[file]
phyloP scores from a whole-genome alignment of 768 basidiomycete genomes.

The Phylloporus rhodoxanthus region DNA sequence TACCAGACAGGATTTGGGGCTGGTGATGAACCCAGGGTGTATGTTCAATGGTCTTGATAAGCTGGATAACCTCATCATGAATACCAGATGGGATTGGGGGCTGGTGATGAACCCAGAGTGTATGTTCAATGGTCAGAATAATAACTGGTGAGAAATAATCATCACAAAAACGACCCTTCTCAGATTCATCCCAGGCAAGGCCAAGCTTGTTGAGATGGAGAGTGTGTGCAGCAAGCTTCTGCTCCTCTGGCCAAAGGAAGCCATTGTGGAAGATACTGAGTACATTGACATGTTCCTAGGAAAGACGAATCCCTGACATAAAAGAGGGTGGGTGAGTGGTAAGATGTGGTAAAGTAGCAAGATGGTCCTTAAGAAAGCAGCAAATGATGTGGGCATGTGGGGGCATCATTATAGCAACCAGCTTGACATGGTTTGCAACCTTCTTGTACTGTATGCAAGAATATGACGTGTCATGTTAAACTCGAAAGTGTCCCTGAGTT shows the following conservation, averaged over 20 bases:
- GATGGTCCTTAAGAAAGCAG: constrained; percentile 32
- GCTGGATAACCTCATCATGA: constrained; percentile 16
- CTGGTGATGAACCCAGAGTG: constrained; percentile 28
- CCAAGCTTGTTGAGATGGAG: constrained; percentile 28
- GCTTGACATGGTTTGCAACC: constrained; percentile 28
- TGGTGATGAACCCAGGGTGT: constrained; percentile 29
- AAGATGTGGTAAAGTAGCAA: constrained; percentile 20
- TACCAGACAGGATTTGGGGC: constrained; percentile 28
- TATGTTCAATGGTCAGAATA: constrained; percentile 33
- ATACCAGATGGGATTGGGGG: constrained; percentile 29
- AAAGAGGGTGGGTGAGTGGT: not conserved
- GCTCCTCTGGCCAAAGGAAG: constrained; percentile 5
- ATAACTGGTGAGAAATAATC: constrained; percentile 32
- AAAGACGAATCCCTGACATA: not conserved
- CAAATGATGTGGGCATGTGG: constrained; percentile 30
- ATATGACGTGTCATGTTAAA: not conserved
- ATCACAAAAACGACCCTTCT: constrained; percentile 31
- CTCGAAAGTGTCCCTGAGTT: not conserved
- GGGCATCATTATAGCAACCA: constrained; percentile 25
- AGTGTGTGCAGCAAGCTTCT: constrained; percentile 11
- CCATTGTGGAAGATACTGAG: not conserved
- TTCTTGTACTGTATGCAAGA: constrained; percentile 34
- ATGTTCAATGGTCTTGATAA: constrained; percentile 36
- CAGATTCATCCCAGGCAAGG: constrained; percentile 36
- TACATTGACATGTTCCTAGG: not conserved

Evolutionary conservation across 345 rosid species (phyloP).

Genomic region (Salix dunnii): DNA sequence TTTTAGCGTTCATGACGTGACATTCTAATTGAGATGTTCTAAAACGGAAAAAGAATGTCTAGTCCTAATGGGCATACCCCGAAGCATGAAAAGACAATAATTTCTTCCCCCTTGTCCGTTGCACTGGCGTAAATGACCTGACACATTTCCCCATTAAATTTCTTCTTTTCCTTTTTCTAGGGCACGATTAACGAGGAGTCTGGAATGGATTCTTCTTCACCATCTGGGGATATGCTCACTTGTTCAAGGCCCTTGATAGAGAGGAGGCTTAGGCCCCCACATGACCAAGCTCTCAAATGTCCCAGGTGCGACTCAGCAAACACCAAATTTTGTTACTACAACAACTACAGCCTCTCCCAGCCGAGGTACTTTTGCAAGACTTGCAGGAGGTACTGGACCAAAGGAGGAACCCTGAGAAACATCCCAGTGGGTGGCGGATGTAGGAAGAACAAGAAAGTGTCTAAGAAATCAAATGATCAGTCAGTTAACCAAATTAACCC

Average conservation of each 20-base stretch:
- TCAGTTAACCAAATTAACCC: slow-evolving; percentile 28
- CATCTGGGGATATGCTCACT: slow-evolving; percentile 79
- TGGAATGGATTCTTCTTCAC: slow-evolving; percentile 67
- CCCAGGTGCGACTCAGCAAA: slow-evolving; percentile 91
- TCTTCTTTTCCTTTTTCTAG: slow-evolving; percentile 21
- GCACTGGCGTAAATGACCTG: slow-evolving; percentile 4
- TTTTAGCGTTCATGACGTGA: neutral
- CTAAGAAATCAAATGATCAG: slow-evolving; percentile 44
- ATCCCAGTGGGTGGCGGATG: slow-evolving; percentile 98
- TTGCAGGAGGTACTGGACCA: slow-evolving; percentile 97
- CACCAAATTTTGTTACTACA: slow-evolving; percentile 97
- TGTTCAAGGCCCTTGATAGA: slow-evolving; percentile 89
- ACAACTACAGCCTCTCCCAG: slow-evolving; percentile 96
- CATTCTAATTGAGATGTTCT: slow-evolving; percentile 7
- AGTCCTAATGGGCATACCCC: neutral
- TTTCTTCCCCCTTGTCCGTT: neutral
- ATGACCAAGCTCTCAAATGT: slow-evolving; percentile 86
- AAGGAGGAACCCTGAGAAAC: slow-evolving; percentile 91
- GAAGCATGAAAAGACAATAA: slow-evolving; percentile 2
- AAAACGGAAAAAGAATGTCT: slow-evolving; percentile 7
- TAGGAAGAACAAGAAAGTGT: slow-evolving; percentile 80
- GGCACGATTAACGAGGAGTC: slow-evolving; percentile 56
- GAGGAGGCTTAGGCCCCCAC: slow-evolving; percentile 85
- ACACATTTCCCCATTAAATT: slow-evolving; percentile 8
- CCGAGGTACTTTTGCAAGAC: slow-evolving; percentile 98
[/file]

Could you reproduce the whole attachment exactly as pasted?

phyloP scores from a whole-genome alignment of 768 basidiomycete genomes.

The Phylloporus rhodoxanthus region DNA sequence TACCAGACAGGATTTGGGGCTGGTGATGAACCCAGGGTGTATGTTCAATGGTCTTGATAAGCTGGATAACCTCATCATGAATACCAGATGGGATTGGGGGCTGGTGATGAACCCAGAGTGTATGTTCAATGGTCAGAATAATAACTGGTGAGAAATAATCATCACAAAAACGACCCTTCTCAGATTCATCCCAGGCAAGGCCAAGCTTGTTGAGATGGAGAGTGTGTGCAGCAAGCTTCTGCTCCTCTGGCCAAAGGAAGCCATTGTGGAAGATACTGAGTACATTGACATGTTCCTAGGAAAGACGAATCCCTGACATAAAAGAGGGTGGGTGAGTGGTAAGATGTGGTAAAGTAGCAAGATGGTCCTTAAGAAAGCAGCAAATGATGTGGGCATGTGGGGGCATCATTATAGCAACCAGCTTGACATGGTTTGCAACCTTCTTGTACTGTATGCAAGAATATGACGTGTCATGTTAAACTCGAAAGTGTCCCTGAGTT shows the following conservation, averaged over 20 bases:
- GATGGTCCTTAAGAAAGCAG: constrained; percentile 32
- GCTGGATAACCTCATCATGA: constrained; percentile 16
- CTGGTGATGAACCCAGAGTG: constrained; percentile 28
- CCAAGCTTGTTGAGATGGAG: constrained; percentile 28
- GCTTGACATGGTTTGCAACC: constrained; percentile 28
- TGGTGATGAACCCAGGGTGT: constrained; percentile 29
- AAGATGTGGTAAAGTAGCAA: constrained; percentile 20
- TACCAGACAGGATTTGGGGC: constrained; percentile 28
- TATGTTCAATGGTCAGAATA: constrained; percentile 33
- ATACCAGATGGGATTGGGGG: constrained; percentile 29
- AAAGAGGGTGGGTGAGTGGT: not conserved
- GCTCCTCTGGCCAAAGGAAG: constrained; percentile 5
- ATAACTGGTGAGAAATAATC: constrained; percentile 32
- AAAGACGAATCCCTGACATA: not conserved
- CAAATGATGTGGGCATGTGG: constrained; percentile 30
- ATATGACGTGTCATGTTAAA: not conserved
- ATCACAAAAACGACCCTTCT: constrained; percentile 31
- CTCGAAAGTGTCCCTGAGTT: not conserved
- GGGCATCATTATAGCAACCA: constrained; percentile 25
- AGTGTGTGCAGCAAGCTTCT: constrained; percentile 11
- CCATTGTGGAAGATACTGAG: not conserved
- TTCTTGTACTGTATGCAAGA: constrained; percentile 34
- ATGTTCAATGGTCTTGATAA: constrained; percentile 36
- CAGATTCATCCCAGGCAAGG: constrained; percentile 36
- TACATTGACATGTTCCTAGG: not conserved

Evolutionary conservation across 345 rosid species (phyloP).

Genomic region (Salix dunnii): DNA sequence TTTTAGCGTTCATGACGTGACATTCTAATTGAGATGTTCTAAAACGGAAAAAGAATGTCTAGTCCTAATGGGCATACCCCGAAGCATGAAAAGACAATAATTTCTTCCCCCTTGTCCGTTGCACTGGCGTAAATGACCTGACACATTTCCCCATTAAATTTCTTCTTTTCCTTTTTCTAGGGCACGATTAACGAGGAGTCTGGAATGGATTCTTCTTCACCATCTGGGGATATGCTCACTTGTTCAAGGCCCTTGATAGAGAGGAGGCTTAGGCCCCCACATGACCAAGCTCTCAAATGTCCCAGGTGCGACTCAGCAAACACCAAATTTTGTTACTACAACAACTACAGCCTCTCCCAGCCGAGGTACTTTTGCAAGACTTGCAGGAGGTACTGGACCAAAGGAGGAACCCTGAGAAACATCCCAGTGGGTGGCGGATGTAGGAAGAACAAGAAAGTGTCTAAGAAATCAAATGATCAGTCAGTTAACCAAATTAACCC

Average conservation of each 20-base stretch:
- TCAGTTAACCAAATTAACCC: slow-evolving; percentile 28
- CATCTGGGGATATGCTCACT: slow-evolving; percentile 79
- TGGAATGGATTCTTCTTCAC: slow-evolving; percentile 67
- CCCAGGTGCGACTCAGCAAA: slow-evolving; percentile 91
- TCTTCTTTTCCTTTTTCTAG: slow-evolving; percentile 21
- GCACTGGCGTAAATGACCTG: slow-evolving; percentile 4
- TTTTAGCGTTCATGACGTGA: neutral
- CTAAGAAATCAAATGATCAG: slow-evolving; percentile 44
- ATCCCAGTGGGTGGCGGATG: slow-evolving; percentile 98
- TTGCAGGAGGTACTGGACCA: slow-evolving; percentile 97
- CACCAAATTTTGTTACTACA: slow-evolving; percentile 97
- TGTTCAAGGCCCTTGATAGA: slow-evolving; percentile 89
- ACAACTACAGCCTCTCCCAG: slow-evolving; percentile 96
- CATTCTAATTGAGATGTTCT: slow-evolving; percentile 7
- AGTCCTAATGGGCATACCCC: neutral
- TTTCTTCCCCCTTGTCCGTT: neutral
- ATGACCAAGCTCTCAAATGT: slow-evolving; percentile 86
- AAGGAGGAACCCTGAGAAAC: slow-evolving; percentile 91
- GAAGCATGAAAAGACAATAA: slow-evolving; percentile 2
- AAAACGGAAAAAGAATGTCT: slow-evolving; percentile 7
- TAGGAAGAACAAGAAAGTGT: slow-evolving; percentile 80
- GGCACGATTAACGAGGAGTC: slow-evolving; percentile 56
- GAGGAGGCTTAGGCCCCCAC: slow-evolving; percentile 85
- ACACATTTCCCCATTAAATT: slow-evolving; percentile 8
- CCGAGGTACTTTTGCAAGAC: slow-evolving; percentile 98